Today we went towards Race Rocks Ecological Reserve. The water was calm and the sky was sunny. Passengers were treated to a Humpback Whale on the way!
Humpback Whales are in the area for a quick rest on their way up north. Humpbacks migrate annually from the warm waters of Hawaii and Mexico up to the cold nutrient-rich waters of Alaska.
The colder water holds more food for Humpbacks to filter feed than warm tropical water. Schools of fish and krill are easy for Humpbacks to capture by taking a large mouthful of seawater. The seawater is then pushed out of the whales mouth while the food is caught in the comb-like baleen hanging from the whale’s upper jaw.
When the boat arrived at Race Rocks there were several Harbour Seals hanging around. Some were in the water amongst the kelp. Others were out of the water warming up on the rocks.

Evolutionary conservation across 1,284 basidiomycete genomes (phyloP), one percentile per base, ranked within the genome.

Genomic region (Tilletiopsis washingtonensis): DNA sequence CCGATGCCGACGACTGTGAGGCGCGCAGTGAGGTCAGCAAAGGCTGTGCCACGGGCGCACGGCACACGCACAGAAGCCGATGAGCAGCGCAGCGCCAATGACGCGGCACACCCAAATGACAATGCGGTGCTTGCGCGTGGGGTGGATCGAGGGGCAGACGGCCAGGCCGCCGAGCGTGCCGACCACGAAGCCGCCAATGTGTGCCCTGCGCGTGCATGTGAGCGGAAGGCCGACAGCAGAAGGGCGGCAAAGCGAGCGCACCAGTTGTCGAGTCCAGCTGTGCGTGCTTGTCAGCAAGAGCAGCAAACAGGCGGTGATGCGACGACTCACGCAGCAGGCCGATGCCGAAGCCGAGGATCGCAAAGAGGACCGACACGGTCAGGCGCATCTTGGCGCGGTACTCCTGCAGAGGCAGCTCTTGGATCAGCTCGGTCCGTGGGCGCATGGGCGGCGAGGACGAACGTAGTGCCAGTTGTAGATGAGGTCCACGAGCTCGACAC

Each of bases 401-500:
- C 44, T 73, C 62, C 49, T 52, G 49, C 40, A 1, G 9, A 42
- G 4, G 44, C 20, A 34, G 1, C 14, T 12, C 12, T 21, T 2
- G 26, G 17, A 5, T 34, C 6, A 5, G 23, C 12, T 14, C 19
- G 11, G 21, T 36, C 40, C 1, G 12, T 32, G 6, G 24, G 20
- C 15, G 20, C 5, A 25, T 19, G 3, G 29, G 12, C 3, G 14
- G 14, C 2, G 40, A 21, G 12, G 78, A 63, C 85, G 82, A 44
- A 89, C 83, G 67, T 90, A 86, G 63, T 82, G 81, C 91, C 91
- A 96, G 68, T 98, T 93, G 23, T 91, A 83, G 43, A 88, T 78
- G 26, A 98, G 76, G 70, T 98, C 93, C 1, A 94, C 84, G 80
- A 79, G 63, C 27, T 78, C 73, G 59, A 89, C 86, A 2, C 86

Harbour Seals are warmblooded and have a layer of blubber to keep warm. Each day they find a partially submerged rock to rest on at high tide. As the tide drops they are left perched on a rock, high above the water line. Safe from waves and swell, the seals can dry off and warm up.
California Sea Lions are also common at Race Rocks. These sea lions are known for their dog-like ‘bark’ and pronounced forehead ridge. The ridge, called a saggital crest, is most prominent in mature males.
The Race Rocks Lighthouse was illuminated in 1860 and the tower is visible from 10 nautical miles away. The light itself is visible at 19 nautical miles. After we departed the the lighthouse, the Humpback Whale made another appearance. What a way to end a trip!
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